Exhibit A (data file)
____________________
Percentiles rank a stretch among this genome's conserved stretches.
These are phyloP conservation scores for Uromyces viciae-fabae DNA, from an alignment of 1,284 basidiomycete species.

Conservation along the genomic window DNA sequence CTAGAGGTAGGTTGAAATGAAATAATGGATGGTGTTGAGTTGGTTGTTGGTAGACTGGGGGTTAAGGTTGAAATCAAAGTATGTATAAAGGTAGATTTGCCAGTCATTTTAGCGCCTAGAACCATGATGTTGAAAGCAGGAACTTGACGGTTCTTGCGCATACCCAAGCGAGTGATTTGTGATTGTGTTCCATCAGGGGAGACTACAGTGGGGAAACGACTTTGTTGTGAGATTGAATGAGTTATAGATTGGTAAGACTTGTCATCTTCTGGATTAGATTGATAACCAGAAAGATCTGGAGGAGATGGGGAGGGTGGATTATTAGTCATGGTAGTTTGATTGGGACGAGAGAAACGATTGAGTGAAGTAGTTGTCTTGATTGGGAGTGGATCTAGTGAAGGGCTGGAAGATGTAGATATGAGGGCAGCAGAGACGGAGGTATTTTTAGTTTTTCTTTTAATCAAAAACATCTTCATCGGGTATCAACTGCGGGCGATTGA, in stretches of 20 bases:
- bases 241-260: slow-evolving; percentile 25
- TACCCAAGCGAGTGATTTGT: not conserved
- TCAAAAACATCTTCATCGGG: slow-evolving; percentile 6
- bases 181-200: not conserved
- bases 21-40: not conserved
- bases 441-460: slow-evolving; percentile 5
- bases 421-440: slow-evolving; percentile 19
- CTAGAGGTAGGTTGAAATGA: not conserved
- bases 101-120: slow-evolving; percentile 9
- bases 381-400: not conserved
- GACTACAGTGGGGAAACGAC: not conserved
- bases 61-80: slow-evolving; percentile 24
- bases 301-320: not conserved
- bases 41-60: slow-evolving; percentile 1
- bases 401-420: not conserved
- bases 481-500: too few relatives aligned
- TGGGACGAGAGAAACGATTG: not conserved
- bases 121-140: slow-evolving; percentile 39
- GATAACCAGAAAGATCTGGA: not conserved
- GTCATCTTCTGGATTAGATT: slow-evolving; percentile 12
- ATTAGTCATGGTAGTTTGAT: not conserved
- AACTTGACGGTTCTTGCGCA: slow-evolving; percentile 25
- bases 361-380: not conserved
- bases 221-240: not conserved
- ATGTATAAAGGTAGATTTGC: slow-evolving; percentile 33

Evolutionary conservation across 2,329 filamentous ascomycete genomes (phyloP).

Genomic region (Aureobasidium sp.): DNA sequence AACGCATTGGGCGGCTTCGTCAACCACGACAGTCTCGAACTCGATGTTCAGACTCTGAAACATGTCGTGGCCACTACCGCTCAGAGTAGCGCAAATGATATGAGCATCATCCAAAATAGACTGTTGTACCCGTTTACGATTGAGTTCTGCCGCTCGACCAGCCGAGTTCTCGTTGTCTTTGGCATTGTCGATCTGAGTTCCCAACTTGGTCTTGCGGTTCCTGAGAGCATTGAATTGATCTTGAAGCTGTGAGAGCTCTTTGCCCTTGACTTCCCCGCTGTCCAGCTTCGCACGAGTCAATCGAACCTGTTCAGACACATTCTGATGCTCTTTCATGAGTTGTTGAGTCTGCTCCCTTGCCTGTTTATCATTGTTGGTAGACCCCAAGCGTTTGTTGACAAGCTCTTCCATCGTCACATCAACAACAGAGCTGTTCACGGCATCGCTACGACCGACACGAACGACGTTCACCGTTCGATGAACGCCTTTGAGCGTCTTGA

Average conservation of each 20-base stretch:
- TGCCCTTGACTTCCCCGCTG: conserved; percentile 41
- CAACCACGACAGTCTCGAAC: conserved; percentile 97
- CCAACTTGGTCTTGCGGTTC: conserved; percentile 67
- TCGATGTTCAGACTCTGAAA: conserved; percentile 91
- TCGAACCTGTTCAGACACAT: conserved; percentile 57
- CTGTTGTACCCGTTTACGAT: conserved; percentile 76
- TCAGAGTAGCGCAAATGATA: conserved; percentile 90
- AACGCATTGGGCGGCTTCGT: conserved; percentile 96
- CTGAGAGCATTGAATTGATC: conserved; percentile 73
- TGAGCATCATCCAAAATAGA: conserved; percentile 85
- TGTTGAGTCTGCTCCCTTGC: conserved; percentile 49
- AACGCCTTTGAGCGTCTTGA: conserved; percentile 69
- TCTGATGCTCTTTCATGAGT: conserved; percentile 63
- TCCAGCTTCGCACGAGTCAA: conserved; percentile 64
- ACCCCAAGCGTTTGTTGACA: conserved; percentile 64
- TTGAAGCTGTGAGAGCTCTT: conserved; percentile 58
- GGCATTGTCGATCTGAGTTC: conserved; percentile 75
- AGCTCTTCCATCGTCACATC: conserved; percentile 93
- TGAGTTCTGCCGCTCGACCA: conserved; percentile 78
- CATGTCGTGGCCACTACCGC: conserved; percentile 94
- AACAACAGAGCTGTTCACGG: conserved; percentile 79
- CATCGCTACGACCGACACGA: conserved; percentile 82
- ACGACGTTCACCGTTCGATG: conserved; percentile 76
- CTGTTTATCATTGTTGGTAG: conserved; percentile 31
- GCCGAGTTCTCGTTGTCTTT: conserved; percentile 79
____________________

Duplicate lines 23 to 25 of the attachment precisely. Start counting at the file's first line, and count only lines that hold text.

- GTCATCTTCTGGATTAGATT: slow-evolving; percentile 12
- ATTAGTCATGGTAGTTTGAT: not conserved
- AACTTGACGGTTCTTGCGCA: slow-evolving; percentile 25